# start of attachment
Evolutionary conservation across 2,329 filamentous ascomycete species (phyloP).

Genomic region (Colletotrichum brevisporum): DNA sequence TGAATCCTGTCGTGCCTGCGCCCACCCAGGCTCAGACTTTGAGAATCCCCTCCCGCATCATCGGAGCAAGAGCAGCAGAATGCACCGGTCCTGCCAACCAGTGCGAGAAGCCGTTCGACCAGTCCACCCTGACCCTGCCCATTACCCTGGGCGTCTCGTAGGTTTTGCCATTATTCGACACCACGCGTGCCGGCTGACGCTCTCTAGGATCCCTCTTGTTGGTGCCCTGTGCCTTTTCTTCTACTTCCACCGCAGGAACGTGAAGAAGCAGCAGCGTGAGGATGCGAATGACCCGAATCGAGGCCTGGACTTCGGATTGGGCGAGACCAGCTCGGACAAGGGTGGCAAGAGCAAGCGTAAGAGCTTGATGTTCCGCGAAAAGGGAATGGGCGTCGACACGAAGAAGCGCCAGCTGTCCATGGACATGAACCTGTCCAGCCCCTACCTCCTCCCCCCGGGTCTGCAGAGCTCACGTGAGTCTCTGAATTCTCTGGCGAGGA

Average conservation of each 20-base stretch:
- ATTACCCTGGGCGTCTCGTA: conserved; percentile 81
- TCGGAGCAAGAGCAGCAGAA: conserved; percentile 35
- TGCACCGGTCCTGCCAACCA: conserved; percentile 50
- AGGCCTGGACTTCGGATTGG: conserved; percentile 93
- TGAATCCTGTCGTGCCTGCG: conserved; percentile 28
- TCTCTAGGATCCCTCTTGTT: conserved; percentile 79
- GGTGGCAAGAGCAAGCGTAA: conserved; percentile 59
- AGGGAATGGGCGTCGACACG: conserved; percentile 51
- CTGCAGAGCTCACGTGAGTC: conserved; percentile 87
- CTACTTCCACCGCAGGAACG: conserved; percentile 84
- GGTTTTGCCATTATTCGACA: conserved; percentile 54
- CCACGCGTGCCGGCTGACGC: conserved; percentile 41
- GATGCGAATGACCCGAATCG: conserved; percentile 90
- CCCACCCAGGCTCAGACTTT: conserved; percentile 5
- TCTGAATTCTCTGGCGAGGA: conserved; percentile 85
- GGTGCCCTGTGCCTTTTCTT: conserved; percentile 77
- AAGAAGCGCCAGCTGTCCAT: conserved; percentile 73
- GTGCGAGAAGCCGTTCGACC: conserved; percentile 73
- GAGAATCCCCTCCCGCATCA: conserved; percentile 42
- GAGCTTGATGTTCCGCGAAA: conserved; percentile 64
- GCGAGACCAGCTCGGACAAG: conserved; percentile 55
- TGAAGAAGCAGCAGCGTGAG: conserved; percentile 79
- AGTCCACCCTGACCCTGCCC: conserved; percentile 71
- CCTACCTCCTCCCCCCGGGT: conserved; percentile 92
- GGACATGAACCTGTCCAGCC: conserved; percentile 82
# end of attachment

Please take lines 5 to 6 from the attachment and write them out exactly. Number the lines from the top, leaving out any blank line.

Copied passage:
- TCGGAGCAAGAGCAGCAGAA: conserved; percentile 35
- TGCACCGGTCCTGCCAACCA: conserved; percentile 50